I'm a new mummy and my four-month-old son doesn't get enough breast milk. I weigh him before and after breastfeeding, and found out that he gets only 1-2 oz every 4 hours. He didn't gain that much weight this month as well.

I spoke to lactation specialist, and she told me to give him a bottle, but he didn't take it. I've been trying it for 2 weeks already.

Does anybody have the same problem? Could anyone help me out, please?

  • Welcome to the community Alex and thank you for your contribution. Jan 4, 2014 at 17:22
  • Some moms pump, add a little rice to the milk, and feed baby later. There is milkshare where some moms share with other moms who need, if your supply is giving you challenges. Some folks recommend formula, some don't. Nipples can hurt - we only found one on the market (Phoenix metro) that our oldest would take. Formulas need to be right for the baby - we only found one on the market our oldest would take. Feb 14, 2016 at 18:43
  • 1
    Getting untested milk from strangers is not a safe idea.
    – swbarnes2
    Jul 26, 2018 at 17:31

5 Answers 5


How are the growth charts? Exclusively breastfed babies have their own growth chart but I never did bother to chart my daughter's on it.

I exclusively breastfed (save maybe 4x when I tried the bottle because of your exact same situation - feeling the baby wasn't getting enough) until just last December. My daughter will be 3 in April. She used to nurse for 30-60 minutes as an infant so I guess my flow was slow or she wasn't sucking hard enough yet. And she has always been in the single digit percentile for weight but always 75%+ for height. "Tall and thin" is just how she is was what the pediatrician always said. I didn't have an oversupply issue and I was definitely eating a lot to compensate for breastfeeding calories.

So long as they are peeing and pooping what they are supposed to at their age, I would not be concerned (in hindsight). I was like you too when I was going through it! You could try squeezing the boob while they are latched to get faster flow. Also you could express a little first before they feed so they get the hind milk (the fattier milk sooner). That is what my lactation consultant suggested to me, not a bottle. Good luck!

  • +1 for expressing first to get to the hind milk faster. Some kids just aren't interested in bottles and why stress yourself out about it if you don't have to?
    – Meg Coates
    Jan 4, 2014 at 23:19
  • I didn't worry too much about it but my husband was such a worry wart about her weight he drove me batty. He still worries about it!
    – Rhea
    Jan 5, 2014 at 2:22
  • And you are right some babies aren't interested in an artificial nipple. My daughter would never take a pacifier either.
    – Rhea
    Jan 5, 2014 at 2:23

If your pediatrician is happy with the rate he's gaining weight, relax. If you pediatrician is not happy, she may suggest putting him on some sort of supplementary nutrition.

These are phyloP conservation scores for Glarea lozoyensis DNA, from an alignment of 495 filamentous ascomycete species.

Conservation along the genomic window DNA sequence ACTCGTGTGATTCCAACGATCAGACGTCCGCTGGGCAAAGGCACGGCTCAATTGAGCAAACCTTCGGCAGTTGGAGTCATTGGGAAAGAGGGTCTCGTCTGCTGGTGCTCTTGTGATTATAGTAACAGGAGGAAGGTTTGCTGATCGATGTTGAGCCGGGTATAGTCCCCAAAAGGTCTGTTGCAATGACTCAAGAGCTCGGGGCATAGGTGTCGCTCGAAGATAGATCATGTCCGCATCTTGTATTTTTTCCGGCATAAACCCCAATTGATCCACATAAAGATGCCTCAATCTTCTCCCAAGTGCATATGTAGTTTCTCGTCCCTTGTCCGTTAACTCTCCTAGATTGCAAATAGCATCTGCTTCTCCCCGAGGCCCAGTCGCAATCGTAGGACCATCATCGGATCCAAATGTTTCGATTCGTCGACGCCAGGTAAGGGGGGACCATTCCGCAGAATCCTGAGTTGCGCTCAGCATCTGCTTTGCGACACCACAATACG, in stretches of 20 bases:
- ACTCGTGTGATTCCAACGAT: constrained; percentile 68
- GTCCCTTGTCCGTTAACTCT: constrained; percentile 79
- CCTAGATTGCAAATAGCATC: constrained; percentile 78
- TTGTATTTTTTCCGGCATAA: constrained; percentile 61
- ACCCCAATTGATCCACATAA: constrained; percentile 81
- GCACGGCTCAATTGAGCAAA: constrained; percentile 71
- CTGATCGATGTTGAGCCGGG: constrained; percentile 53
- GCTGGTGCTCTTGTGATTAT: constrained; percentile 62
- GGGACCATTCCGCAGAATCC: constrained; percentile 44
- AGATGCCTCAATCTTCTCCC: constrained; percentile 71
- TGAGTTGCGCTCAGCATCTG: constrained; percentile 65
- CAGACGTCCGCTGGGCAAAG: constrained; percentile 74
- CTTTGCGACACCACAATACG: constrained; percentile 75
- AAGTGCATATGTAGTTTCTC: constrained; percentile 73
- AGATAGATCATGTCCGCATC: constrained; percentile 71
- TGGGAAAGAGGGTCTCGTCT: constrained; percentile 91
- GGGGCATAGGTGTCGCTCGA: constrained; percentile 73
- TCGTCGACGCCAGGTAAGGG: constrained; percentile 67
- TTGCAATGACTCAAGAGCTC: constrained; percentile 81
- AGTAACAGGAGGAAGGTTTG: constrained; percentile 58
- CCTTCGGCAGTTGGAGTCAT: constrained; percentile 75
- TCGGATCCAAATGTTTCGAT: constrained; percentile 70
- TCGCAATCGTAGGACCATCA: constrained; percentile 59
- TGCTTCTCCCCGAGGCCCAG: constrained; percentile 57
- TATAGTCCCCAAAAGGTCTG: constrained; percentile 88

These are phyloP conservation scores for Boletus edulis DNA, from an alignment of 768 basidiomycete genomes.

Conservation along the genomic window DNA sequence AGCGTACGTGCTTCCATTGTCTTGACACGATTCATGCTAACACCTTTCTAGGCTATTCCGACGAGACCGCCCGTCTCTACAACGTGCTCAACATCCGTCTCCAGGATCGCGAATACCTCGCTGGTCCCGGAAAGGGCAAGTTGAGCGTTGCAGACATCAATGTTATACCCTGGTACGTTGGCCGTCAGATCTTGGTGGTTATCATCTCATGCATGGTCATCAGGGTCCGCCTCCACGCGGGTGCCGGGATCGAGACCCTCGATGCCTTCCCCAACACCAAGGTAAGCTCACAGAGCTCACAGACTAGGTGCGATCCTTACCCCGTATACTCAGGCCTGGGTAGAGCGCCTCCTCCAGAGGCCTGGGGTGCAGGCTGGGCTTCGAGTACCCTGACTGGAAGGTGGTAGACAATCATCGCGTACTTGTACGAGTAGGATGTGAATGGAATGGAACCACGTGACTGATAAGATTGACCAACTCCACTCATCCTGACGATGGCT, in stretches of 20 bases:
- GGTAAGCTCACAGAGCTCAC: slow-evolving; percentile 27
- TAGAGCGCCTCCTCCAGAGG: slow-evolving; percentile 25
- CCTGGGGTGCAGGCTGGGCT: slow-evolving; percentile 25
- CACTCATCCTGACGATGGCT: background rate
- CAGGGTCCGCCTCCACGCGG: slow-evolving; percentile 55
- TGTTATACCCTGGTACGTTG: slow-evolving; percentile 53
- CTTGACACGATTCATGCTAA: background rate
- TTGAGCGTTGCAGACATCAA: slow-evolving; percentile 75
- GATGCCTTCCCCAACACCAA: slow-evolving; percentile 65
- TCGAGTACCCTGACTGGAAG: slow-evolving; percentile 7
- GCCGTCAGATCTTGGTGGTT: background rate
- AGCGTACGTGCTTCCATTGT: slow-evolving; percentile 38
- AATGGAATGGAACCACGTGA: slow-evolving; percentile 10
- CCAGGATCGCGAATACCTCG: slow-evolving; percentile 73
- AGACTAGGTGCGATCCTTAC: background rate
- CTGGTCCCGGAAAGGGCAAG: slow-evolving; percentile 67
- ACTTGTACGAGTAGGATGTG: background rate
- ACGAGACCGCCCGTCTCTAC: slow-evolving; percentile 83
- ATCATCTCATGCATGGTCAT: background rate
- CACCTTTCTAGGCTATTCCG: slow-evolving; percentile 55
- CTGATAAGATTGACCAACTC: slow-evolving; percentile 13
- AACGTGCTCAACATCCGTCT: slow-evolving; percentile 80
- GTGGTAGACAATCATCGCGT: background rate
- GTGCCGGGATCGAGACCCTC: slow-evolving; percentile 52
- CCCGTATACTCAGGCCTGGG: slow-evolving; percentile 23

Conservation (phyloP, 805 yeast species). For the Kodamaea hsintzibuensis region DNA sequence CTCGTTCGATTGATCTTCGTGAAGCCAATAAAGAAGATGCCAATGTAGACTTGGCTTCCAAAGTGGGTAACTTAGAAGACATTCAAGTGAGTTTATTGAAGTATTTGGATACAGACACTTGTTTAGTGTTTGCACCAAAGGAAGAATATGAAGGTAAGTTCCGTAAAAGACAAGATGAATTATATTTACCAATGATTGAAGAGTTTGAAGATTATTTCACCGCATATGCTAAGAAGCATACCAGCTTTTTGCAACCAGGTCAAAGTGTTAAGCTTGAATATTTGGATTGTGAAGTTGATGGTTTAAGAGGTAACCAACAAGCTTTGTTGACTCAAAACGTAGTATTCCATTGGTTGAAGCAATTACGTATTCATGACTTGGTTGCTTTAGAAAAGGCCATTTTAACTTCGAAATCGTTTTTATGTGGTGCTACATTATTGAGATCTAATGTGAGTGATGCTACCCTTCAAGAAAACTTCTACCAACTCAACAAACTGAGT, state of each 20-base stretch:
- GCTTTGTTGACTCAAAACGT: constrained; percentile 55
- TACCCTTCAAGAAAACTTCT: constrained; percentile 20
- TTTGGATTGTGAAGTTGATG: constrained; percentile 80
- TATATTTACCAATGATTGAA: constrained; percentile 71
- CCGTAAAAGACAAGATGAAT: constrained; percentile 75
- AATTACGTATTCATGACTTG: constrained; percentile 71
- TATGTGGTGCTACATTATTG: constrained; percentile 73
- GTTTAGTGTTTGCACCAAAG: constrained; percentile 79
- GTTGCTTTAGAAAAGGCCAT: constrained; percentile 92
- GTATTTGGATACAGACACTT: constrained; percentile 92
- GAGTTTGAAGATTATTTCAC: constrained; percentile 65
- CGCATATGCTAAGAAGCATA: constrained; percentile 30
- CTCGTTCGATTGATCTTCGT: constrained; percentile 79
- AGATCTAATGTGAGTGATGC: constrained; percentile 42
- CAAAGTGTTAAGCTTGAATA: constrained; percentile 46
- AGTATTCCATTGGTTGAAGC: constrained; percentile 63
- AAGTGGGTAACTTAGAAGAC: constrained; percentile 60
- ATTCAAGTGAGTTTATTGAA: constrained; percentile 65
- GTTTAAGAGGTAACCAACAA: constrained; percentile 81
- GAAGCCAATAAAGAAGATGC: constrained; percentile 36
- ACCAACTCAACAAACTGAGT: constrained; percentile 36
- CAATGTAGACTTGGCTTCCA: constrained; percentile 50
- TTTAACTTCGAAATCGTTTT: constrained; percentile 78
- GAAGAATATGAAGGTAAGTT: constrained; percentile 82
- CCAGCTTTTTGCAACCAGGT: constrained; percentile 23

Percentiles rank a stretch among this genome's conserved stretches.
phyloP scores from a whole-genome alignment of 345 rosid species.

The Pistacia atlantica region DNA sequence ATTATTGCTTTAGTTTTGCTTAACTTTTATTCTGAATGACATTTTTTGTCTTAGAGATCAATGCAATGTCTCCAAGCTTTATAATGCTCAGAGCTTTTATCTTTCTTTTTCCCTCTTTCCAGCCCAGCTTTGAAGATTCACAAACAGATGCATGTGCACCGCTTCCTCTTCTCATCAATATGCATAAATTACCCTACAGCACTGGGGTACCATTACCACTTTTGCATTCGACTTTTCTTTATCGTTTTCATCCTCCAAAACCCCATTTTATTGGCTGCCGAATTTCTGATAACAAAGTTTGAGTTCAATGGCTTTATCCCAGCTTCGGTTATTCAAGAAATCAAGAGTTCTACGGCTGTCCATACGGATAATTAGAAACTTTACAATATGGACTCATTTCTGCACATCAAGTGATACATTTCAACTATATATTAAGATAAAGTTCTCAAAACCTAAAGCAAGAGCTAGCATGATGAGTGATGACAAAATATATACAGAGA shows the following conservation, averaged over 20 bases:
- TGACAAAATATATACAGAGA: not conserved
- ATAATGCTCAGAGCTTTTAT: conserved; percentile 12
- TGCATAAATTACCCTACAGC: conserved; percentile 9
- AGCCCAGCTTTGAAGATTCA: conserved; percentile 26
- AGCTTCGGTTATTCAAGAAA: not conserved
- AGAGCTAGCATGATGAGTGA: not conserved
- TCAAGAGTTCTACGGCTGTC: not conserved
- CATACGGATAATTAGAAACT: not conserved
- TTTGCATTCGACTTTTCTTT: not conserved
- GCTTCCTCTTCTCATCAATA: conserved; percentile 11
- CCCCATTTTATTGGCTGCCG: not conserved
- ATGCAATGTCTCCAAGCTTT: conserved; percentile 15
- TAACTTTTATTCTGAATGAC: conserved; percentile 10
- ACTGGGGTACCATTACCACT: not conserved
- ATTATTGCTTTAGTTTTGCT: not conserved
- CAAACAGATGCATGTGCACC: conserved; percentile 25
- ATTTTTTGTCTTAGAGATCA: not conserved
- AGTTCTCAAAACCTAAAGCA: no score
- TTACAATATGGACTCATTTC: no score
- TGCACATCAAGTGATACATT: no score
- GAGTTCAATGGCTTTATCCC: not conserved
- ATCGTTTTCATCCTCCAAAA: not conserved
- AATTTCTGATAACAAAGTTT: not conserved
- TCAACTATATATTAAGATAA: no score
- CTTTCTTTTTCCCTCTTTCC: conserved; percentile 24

If gaining & growth is an issue & your little one isn't taking in enough, you can use a supplemental nursing system. It looks like an IV bag, but it has a smaller tube & you insert it into the corner of the baby's mouth while they are nursing. A breastfed baby should intake in a range of 19-35oz per day & the average range is near 25oz. I would personally be offering more often. 4 hrs is a long time between feeds for many breastfed babies, as breastmilk is easily digested. It's very common to see a breastfed infant eat every 2hr. If baby was fed every 2hrs & took 1-2oz that is no issue & you will see that he easily hits 25oz.

While it is okay for a baby possible to eat less than others, you have to also keep in mind fluids. So it's always good to keep an eye on diaper output when concerned on intake. A child this age should have 6-8 very wet diapers a day (per 24hrs) and you can count poops as a wet since they likely did wet that one too. Younger babies should have higher counts, as they get older it starts to drop a bit into the range of 4-6.

  • At 4 months, the baby should not be eating every 2 hours. I don't see how an average across all breastfed babies is useful. What's average for a 4 month old would be more relevant.
    – swbarnes2
    Jul 26, 2018 at 17:35

I can't find any site recommending that a 4 month old eat only 1-2 oz a feeding.


4-6 oz a feeding is more common. So yes, if your gut is telling you that your baby isn't satisfied with the amount of food he's getting, then you should keep trying to supplement.

I'm sorry, there is no easy trick. Try different bottles, different nipples. Try a different brand of formula. Try having someone else feed the baby. Your baby will figure it out eventually.


Did you talk to the pediatrician? What is their opinion? Talk to one. There can be a lot of different (treatable) medical conditions. See


Not taking bottle and not having gained weight in a month sounds like a red flag to me.

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